Liddicoat & Goldhill

Ancient Party Barn


Shortlisted for the prestigious ​Stephen Lawrence National Architecture Award​, and winning a RIBA South East Regional Award​ (2015), the kinetic Ancient Party Barn is a playful re-working of historic agricultural buildings for residential use.

Our clients, a fashion designer and a digital designer, are avid collectors of reclaimed architectural artefacts. Together with the existing fabric of the barn, their discoveries formed the material palette. The result – part curation, part restoration – is a unique interpretation of the 18th Century threshing barn.

The design (2,295 sqft) subverts the familiar barn-conversion type, creating hermetic, introspective spaces set in open countryside. A series of industrial mechanisms fold and rotate the facades to allow for broad views of the landscape. When they are closed, they afford cosy protection and security. These high-tech, kinetic moments occur without harming the fabric and character of the existing, handmade timber structure. Liddicoat & Goldhill’s conservation specialism, combined with strong relationships with expert craftspeople and engineers lets the clients’ contemporary vision co-exist with the humble, historic barn architecture.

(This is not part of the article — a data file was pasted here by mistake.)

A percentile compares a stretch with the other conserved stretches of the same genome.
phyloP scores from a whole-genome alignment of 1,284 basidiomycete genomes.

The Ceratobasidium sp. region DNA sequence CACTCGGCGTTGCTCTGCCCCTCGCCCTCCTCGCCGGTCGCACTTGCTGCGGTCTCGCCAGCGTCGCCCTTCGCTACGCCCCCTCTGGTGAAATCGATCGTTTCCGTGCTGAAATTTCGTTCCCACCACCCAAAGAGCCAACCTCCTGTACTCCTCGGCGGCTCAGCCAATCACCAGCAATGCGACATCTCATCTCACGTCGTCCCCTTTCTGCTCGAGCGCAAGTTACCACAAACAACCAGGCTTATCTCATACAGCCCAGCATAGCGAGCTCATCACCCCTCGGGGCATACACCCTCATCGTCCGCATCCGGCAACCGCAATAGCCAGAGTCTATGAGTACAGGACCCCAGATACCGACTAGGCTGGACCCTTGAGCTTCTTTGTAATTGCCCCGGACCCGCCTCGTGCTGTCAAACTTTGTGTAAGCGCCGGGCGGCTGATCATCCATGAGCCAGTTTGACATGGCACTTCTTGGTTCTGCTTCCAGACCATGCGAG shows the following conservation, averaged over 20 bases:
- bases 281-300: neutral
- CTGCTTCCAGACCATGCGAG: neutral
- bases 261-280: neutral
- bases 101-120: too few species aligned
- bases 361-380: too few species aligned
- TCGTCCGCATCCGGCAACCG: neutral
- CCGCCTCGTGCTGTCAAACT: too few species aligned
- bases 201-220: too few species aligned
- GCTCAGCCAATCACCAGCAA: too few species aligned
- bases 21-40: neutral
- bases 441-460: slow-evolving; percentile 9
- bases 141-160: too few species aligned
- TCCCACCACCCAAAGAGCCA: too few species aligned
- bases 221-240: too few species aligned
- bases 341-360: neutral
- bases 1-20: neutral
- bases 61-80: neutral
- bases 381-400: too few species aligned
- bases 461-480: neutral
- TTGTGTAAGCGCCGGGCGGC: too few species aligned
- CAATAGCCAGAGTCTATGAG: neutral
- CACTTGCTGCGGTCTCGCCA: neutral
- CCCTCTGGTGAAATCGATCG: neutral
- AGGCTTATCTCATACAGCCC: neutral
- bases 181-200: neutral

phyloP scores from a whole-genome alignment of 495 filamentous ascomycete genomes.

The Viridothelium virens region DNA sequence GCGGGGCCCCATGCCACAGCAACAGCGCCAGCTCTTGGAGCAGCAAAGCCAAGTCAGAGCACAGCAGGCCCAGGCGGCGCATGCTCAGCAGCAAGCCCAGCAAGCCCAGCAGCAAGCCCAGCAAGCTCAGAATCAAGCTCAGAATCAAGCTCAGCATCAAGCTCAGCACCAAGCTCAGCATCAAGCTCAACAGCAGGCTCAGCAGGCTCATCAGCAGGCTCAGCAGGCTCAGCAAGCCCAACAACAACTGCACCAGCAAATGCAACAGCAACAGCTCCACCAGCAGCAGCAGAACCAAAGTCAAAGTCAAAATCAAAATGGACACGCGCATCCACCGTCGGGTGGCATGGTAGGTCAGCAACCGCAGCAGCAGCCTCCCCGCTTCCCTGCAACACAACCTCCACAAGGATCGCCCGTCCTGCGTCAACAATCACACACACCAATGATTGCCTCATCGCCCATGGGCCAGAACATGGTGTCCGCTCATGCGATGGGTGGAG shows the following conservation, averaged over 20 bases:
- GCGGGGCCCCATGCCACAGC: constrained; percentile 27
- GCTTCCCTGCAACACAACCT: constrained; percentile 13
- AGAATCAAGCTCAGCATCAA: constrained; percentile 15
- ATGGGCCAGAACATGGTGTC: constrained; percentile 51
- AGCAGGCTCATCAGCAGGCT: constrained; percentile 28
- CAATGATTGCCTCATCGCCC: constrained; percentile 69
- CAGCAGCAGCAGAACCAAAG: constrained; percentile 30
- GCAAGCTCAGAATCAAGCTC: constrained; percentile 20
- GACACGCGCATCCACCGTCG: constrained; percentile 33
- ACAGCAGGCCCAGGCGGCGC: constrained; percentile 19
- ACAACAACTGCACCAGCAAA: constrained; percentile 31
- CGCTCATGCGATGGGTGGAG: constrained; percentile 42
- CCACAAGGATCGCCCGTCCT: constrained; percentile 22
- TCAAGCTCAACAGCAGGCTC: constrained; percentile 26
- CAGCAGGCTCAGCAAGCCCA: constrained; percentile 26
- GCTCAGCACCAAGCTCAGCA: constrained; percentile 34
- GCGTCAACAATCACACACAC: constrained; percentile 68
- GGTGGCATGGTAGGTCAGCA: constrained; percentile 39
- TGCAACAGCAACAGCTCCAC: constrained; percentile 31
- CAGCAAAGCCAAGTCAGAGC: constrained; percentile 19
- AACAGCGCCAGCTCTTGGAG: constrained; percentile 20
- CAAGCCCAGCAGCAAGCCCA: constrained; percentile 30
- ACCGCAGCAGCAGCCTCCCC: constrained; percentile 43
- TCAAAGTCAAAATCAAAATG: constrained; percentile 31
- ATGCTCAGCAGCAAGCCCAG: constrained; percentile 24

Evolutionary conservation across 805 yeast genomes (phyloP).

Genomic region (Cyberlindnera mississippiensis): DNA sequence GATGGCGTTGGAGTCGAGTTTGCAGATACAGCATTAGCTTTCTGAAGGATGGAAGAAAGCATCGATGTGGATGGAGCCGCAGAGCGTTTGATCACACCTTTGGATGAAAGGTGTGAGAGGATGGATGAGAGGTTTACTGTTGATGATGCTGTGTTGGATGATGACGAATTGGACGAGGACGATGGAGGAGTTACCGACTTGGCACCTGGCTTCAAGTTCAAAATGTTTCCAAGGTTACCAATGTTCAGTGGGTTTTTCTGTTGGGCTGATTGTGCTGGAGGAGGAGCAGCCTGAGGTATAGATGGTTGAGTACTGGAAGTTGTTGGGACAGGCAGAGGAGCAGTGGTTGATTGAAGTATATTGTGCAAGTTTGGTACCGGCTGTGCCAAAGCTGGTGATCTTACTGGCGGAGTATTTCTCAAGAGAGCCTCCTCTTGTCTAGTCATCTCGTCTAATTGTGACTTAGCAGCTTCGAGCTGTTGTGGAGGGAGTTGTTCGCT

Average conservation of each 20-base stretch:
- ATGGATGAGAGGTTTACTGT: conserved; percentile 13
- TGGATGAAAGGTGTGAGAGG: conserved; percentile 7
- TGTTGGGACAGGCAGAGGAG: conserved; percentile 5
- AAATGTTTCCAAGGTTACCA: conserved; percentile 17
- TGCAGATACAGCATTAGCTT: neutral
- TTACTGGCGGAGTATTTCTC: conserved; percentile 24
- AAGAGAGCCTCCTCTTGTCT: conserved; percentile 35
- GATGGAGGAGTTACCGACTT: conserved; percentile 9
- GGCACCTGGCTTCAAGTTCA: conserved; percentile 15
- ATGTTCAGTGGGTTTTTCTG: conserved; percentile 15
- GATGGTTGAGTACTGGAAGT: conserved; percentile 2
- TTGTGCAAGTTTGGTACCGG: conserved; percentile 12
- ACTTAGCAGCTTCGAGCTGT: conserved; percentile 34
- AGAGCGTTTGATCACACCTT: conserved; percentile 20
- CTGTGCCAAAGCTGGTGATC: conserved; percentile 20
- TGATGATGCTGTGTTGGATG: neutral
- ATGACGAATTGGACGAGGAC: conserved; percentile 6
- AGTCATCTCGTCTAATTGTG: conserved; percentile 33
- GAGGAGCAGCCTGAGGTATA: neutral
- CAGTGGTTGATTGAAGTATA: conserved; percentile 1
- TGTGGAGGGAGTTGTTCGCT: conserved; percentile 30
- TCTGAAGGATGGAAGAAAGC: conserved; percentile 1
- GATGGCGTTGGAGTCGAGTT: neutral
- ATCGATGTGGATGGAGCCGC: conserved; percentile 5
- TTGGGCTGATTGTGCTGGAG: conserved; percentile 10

A steel and timber mezzanine inside the main space creates an open-plan, master bedroom and bathroom above, and a cosy living area below. The mezzanine is supported by a tapering brick chimney inspired by traditional Kentish brick ovens; a cor-ten helical staircase cantilevers from the chimney. The kitchen is a free-standing composition of furniture at the opposite end of the barn space, combining new and reclaimed furniture with custom-made steel gantries. These ledges and ladders contain storage shelves and hanging space, and create a route up through the barn timbers to a floating ‘crows nest’ sleeping platform in the roof. Within the low-rise buildings reaching south from the main barn, a series of new ragstone interior walls, like the cattle stalls they replaced, delineate a series of simple sleeping rooms for guests.

Photography: Will Scott & Keith Collie